Introduction

Introduction

Dagmar Schäfer

This special issue of Crossroads is dedicated to the historical role of fermentation and associated distillation methods in Eurasia from the eleventh to the thirteenth century. This project is the partly outcome of a conference held in Salzburg, Austria (2014), jointly sponsored by the Crossroads Research Centre in Salzburg, the Max Planck Institut für Wissenschaftsgeschichte in Berlin, the Hörst Görtz Institut in Berlin, and McGill University. It brought together ten experts: two from Germany, two from Mexico, one from Turkey, one from Korea, one from Mongolia, two from Kazakhstan and one from the United States.

Many, if not all, societies applied fermentation to process and preserve food. The patterns and techniques for its production were as various as the types of raw materials used. People processed sprouted grains, rice and fruits, or animals’ milk through moulds, yeasts, and bacteria. Products included beers and wines, and the various Chinese rice liquors, jiu 酒, as well as staples such as bean pastes and soy sauce, not to mention cheeses and a multitude of other fermented dairy products. There are also various non-food products manufactured by fermentation, another subject vast in scope.

While basic fermentation processes, natural or controlled, were widely applied, methods of filtering, concentrating, or purifying the desired constituents developed only in some regions, often related to specific raw materials or uses of the end product. Such also was the art of distillation which used the different boiling points of substances to separate a mixture of liquids or to concentrate one constituent.

East Asia’s history of food fermentation and associated techniques of distillation are well researched as cultural practices, but also as technology, because historians studied them in close association with the rise of modern science. Yet, as Hsing-tsung Huang insinuated in his expansive study of food technologies in China in Joseph Needham’s monumental series Science and Civilisation in China, many issues of its development are far from solved. Huang himself in the year 2000 pinpointed, for instance, that the question when alcohol was first distilled on the East Asian plain – and whether this was before or after its popularization in Europe – is “probably the most challenging unsolved problem in the history of chemistry and food science in China”. [1]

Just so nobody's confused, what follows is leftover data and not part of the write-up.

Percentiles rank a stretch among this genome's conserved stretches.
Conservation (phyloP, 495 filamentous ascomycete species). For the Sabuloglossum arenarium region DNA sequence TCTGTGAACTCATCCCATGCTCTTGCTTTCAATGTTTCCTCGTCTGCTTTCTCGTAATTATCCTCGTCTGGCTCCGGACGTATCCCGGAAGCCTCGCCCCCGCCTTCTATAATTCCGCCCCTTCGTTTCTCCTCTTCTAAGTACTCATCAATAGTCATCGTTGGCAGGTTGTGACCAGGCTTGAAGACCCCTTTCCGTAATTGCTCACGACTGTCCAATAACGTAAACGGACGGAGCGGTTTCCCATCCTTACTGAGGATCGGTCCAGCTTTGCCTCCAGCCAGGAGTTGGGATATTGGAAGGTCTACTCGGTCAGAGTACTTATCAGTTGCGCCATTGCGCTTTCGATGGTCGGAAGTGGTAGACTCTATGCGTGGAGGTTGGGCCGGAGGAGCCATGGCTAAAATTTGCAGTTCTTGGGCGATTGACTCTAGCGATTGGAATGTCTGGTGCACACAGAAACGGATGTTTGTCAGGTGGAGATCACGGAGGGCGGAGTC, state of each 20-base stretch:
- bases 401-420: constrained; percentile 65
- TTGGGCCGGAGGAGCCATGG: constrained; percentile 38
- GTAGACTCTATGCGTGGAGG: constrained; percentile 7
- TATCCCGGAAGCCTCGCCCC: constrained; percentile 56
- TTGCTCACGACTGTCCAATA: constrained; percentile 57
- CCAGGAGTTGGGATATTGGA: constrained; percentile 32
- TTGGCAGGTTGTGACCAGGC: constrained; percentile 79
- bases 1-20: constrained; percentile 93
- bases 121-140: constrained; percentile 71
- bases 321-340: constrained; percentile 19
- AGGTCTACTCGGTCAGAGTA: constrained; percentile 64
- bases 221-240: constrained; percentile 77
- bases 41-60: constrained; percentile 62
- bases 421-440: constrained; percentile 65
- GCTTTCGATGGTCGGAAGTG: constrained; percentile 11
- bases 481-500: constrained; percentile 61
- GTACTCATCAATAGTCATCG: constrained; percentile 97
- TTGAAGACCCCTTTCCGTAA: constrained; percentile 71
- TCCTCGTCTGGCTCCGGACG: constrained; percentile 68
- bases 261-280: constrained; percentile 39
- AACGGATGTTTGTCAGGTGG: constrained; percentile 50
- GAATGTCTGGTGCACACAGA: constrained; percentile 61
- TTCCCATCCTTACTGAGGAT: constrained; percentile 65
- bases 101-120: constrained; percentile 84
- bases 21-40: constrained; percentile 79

The challenges that Huang addressed then are still as generic as they are particular to China’s historical sciences. Not only is the existence of a technology that worked with everyday utensils and that was regularly ignored by elite writing hard to prove. As Huang’s question also suggests, the historical association of distillation with trajectories of scientific and technological change has long had ideological ramifications for historical research, as this very technique became increasingly significant for the evolving nineteenth century discipline of chemistry and laboratory science. As such it also carried ideas of “modernity” and rational approaches to cleanliness and health. [2]

Distillation indeed proved to be an exception in China’s history of “first” inventions (compass, gunpowder, paper, printing) that was in need of further explanation and research because, as the author of the well-known Materia Medica (Bencao gangmu 本草綱目), Li Shizhen (1525–1593) noted, its most common application of “burning spirits is not a method of the ancients. This method was initiated by the Yuan period”. [3]